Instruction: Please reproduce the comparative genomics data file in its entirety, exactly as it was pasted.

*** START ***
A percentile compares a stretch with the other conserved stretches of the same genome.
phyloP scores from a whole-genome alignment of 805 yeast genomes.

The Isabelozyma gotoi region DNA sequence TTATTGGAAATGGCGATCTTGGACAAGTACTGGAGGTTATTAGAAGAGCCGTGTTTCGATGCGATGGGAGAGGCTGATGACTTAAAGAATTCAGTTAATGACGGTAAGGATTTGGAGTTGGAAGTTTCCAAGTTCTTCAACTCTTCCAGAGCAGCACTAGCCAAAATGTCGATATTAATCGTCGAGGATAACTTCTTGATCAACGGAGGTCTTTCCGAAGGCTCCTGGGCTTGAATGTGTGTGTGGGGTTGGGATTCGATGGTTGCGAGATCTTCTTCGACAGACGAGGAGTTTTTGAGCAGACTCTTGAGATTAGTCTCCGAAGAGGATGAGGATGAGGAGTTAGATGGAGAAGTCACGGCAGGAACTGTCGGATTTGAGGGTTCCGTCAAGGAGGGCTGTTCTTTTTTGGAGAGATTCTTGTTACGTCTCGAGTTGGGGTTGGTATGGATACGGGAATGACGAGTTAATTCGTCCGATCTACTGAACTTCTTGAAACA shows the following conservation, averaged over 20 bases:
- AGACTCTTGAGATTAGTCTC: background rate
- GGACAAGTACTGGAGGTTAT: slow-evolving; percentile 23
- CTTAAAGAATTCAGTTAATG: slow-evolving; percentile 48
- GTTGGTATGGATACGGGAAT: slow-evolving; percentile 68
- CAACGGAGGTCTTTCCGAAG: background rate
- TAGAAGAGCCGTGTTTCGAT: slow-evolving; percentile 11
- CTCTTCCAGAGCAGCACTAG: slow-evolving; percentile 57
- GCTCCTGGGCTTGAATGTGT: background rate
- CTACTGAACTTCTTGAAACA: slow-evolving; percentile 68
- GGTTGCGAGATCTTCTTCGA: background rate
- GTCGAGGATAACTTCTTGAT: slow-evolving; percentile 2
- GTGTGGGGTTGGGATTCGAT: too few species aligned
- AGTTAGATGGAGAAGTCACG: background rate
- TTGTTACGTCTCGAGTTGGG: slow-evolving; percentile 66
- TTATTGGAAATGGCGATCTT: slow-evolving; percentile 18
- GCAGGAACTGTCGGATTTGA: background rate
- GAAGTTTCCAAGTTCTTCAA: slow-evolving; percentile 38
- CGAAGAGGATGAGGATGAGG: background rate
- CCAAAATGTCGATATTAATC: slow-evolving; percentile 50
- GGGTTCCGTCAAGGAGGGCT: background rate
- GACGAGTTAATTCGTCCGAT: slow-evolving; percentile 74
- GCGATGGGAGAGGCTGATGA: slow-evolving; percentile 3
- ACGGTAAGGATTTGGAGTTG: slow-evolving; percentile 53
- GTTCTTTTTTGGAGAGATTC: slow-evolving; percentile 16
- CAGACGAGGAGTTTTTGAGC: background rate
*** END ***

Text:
A percentile compares a stretch with the other conserved stretches of the same genome.
phyloP scores from a whole-genome alignment of 805 yeast genomes.

The Isabelozyma gotoi region DNA sequence TTATTGGAAATGGCGATCTTGGACAAGTACTGGAGGTTATTAGAAGAGCCGTGTTTCGATGCGATGGGAGAGGCTGATGACTTAAAGAATTCAGTTAATGACGGTAAGGATTTGGAGTTGGAAGTTTCCAAGTTCTTCAACTCTTCCAGAGCAGCACTAGCCAAAATGTCGATATTAATCGTCGAGGATAACTTCTTGATCAACGGAGGTCTTTCCGAAGGCTCCTGGGCTTGAATGTGTGTGTGGGGTTGGGATTCGATGGTTGCGAGATCTTCTTCGACAGACGAGGAGTTTTTGAGCAGACTCTTGAGATTAGTCTCCGAAGAGGATGAGGATGAGGAGTTAGATGGAGAAGTCACGGCAGGAACTGTCGGATTTGAGGGTTCCGTCAAGGAGGGCTGTTCTTTTTTGGAGAGATTCTTGTTACGTCTCGAGTTGGGGTTGGTATGGATACGGGAATGACGAGTTAATTCGTCCGATCTACTGAACTTCTTGAAACA shows the following conservation, averaged over 20 bases:
- AGACTCTTGAGATTAGTCTC: background rate
- GGACAAGTACTGGAGGTTAT: slow-evolving; percentile 23
- CTTAAAGAATTCAGTTAATG: slow-evolving; percentile 48
- GTTGGTATGGATACGGGAAT: slow-evolving; percentile 68
- CAACGGAGGTCTTTCCGAAG: background rate
- TAGAAGAGCCGTGTTTCGAT: slow-evolving; percentile 11
- CTCTTCCAGAGCAGCACTAG: slow-evolving; percentile 57
- GCTCCTGGGCTTGAATGTGT: background rate
- CTACTGAACTTCTTGAAACA: slow-evolving; percentile 68
- GGTTGCGAGATCTTCTTCGA: background rate
- GTCGAGGATAACTTCTTGAT: slow-evolving; percentile 2
- GTGTGGGGTTGGGATTCGAT: too few species aligned
- AGTTAGATGGAGAAGTCACG: background rate
- TTGTTACGTCTCGAGTTGGG: slow-evolving; percentile 66
- TTATTGGAAATGGCGATCTT: slow-evolving; percentile 18
- GCAGGAACTGTCGGATTTGA: background rate
- GAAGTTTCCAAGTTCTTCAA: slow-evolving; percentile 38
- CGAAGAGGATGAGGATGAGG: background rate
- CCAAAATGTCGATATTAATC: slow-evolving; percentile 50
- GGGTTCCGTCAAGGAGGGCT: background rate
- GACGAGTTAATTCGTCCGAT: slow-evolving; percentile 74
- GCGATGGGAGAGGCTGATGA: slow-evolving; percentile 3
- ACGGTAAGGATTTGGAGTTG: slow-evolving; percentile 53
- GTTCTTTTTTGGAGAGATTC: slow-evolving; percentile 16
- CAGACGAGGAGTTTTTGAGC: background rate